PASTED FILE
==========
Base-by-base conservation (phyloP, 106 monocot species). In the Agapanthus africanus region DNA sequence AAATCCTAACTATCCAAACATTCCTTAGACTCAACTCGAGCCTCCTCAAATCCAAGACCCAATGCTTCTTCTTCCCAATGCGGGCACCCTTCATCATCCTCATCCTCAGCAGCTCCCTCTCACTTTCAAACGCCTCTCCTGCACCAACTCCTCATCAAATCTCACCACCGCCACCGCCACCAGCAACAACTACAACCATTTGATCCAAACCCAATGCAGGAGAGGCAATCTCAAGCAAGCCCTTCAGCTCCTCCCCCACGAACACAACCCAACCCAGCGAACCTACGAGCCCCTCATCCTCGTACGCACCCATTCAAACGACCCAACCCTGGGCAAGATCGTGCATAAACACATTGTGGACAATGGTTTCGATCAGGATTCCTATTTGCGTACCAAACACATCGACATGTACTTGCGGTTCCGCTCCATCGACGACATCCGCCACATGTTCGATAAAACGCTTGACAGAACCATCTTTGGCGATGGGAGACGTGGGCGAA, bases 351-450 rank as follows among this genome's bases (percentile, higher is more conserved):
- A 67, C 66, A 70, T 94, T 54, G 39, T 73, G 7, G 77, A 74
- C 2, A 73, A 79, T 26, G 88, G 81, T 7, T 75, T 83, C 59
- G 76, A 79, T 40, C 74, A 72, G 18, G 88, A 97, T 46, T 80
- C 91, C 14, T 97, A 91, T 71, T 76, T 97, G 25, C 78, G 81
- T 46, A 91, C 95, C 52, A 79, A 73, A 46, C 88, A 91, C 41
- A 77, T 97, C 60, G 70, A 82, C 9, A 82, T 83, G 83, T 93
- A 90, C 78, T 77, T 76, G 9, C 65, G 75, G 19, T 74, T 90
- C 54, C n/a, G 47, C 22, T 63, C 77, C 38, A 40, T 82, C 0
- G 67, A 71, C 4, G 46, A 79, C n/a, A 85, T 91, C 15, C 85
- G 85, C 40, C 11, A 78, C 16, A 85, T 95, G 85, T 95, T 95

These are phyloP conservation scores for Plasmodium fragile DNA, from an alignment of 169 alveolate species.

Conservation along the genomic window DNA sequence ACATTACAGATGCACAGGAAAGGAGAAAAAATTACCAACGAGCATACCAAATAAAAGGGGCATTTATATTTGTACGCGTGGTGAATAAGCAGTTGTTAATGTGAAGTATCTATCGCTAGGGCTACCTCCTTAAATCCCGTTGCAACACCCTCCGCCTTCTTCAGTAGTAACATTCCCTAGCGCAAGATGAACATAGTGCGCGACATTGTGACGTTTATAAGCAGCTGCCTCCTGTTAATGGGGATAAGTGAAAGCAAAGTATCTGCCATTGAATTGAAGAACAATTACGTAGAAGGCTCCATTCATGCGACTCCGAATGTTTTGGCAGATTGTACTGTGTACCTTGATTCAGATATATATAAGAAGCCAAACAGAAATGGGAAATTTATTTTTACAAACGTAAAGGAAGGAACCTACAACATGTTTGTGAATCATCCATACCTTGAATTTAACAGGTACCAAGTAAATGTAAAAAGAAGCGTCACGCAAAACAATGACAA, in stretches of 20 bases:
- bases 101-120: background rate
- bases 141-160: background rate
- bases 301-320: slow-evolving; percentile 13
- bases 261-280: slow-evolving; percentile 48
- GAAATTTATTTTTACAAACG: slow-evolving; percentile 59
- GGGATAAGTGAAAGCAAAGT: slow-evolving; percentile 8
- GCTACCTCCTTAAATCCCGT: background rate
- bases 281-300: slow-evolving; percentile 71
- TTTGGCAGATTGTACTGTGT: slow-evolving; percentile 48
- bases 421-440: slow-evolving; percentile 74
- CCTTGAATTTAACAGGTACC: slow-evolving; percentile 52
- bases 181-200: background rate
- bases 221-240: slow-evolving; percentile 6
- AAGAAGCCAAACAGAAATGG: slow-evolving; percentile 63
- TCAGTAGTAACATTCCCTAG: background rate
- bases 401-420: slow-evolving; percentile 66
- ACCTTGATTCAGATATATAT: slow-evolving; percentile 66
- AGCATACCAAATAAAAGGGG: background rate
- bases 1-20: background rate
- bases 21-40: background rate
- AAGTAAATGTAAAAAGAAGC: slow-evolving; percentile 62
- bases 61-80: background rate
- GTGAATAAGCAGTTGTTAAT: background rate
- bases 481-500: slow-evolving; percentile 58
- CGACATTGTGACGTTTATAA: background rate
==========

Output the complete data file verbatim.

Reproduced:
Base-by-base conservation (phyloP, 106 monocot species). In the Agapanthus africanus region DNA sequence AAATCCTAACTATCCAAACATTCCTTAGACTCAACTCGAGCCTCCTCAAATCCAAGACCCAATGCTTCTTCTTCCCAATGCGGGCACCCTTCATCATCCTCATCCTCAGCAGCTCCCTCTCACTTTCAAACGCCTCTCCTGCACCAACTCCTCATCAAATCTCACCACCGCCACCGCCACCAGCAACAACTACAACCATTTGATCCAAACCCAATGCAGGAGAGGCAATCTCAAGCAAGCCCTTCAGCTCCTCCCCCACGAACACAACCCAACCCAGCGAACCTACGAGCCCCTCATCCTCGTACGCACCCATTCAAACGACCCAACCCTGGGCAAGATCGTGCATAAACACATTGTGGACAATGGTTTCGATCAGGATTCCTATTTGCGTACCAAACACATCGACATGTACTTGCGGTTCCGCTCCATCGACGACATCCGCCACATGTTCGATAAAACGCTTGACAGAACCATCTTTGGCGATGGGAGACGTGGGCGAA, bases 351-450 rank as follows among this genome's bases (percentile, higher is more conserved):
- A 67, C 66, A 70, T 94, T 54, G 39, T 73, G 7, G 77, A 74
- C 2, A 73, A 79, T 26, G 88, G 81, T 7, T 75, T 83, C 59
- G 76, A 79, T 40, C 74, A 72, G 18, G 88, A 97, T 46, T 80
- C 91, C 14, T 97, A 91, T 71, T 76, T 97, G 25, C 78, G 81
- T 46, A 91, C 95, C 52, A 79, A 73, A 46, C 88, A 91, C 41
- A 77, T 97, C 60, G 70, A 82, C 9, A 82, T 83, G 83, T 93
- A 90, C 78, T 77, T 76, G 9, C 65, G 75, G 19, T 74, T 90
- C 54, C n/a, G 47, C 22, T 63, C 77, C 38, A 40, T 82, C 0
- G 67, A 71, C 4, G 46, A 79, C n/a, A 85, T 91, C 15, C 85
- G 85, C 40, C 11, A 78, C 16, A 85, T 95, G 85, T 95, T 95

These are phyloP conservation scores for Plasmodium fragile DNA, from an alignment of 169 alveolate species.

Conservation along the genomic window DNA sequence ACATTACAGATGCACAGGAAAGGAGAAAAAATTACCAACGAGCATACCAAATAAAAGGGGCATTTATATTTGTACGCGTGGTGAATAAGCAGTTGTTAATGTGAAGTATCTATCGCTAGGGCTACCTCCTTAAATCCCGTTGCAACACCCTCCGCCTTCTTCAGTAGTAACATTCCCTAGCGCAAGATGAACATAGTGCGCGACATTGTGACGTTTATAAGCAGCTGCCTCCTGTTAATGGGGATAAGTGAAAGCAAAGTATCTGCCATTGAATTGAAGAACAATTACGTAGAAGGCTCCATTCATGCGACTCCGAATGTTTTGGCAGATTGTACTGTGTACCTTGATTCAGATATATATAAGAAGCCAAACAGAAATGGGAAATTTATTTTTACAAACGTAAAGGAAGGAACCTACAACATGTTTGTGAATCATCCATACCTTGAATTTAACAGGTACCAAGTAAATGTAAAAAGAAGCGTCACGCAAAACAATGACAA, in stretches of 20 bases:
- bases 101-120: background rate
- bases 141-160: background rate
- bases 301-320: slow-evolving; percentile 13
- bases 261-280: slow-evolving; percentile 48
- GAAATTTATTTTTACAAACG: slow-evolving; percentile 59
- GGGATAAGTGAAAGCAAAGT: slow-evolving; percentile 8
- GCTACCTCCTTAAATCCCGT: background rate
- bases 281-300: slow-evolving; percentile 71
- TTTGGCAGATTGTACTGTGT: slow-evolving; percentile 48
- bases 421-440: slow-evolving; percentile 74
- CCTTGAATTTAACAGGTACC: slow-evolving; percentile 52
- bases 181-200: background rate
- bases 221-240: slow-evolving; percentile 6
- AAGAAGCCAAACAGAAATGG: slow-evolving; percentile 63
- TCAGTAGTAACATTCCCTAG: background rate
- bases 401-420: slow-evolving; percentile 66
- ACCTTGATTCAGATATATAT: slow-evolving; percentile 66
- AGCATACCAAATAAAAGGGG: background rate
- bases 1-20: background rate
- bases 21-40: background rate
- AAGTAAATGTAAAAAGAAGC: slow-evolving; percentile 62
- bases 61-80: background rate
- GTGAATAAGCAGTTGTTAAT: background rate
- bases 481-500: slow-evolving; percentile 58
- CGACATTGTGACGTTTATAA: background rate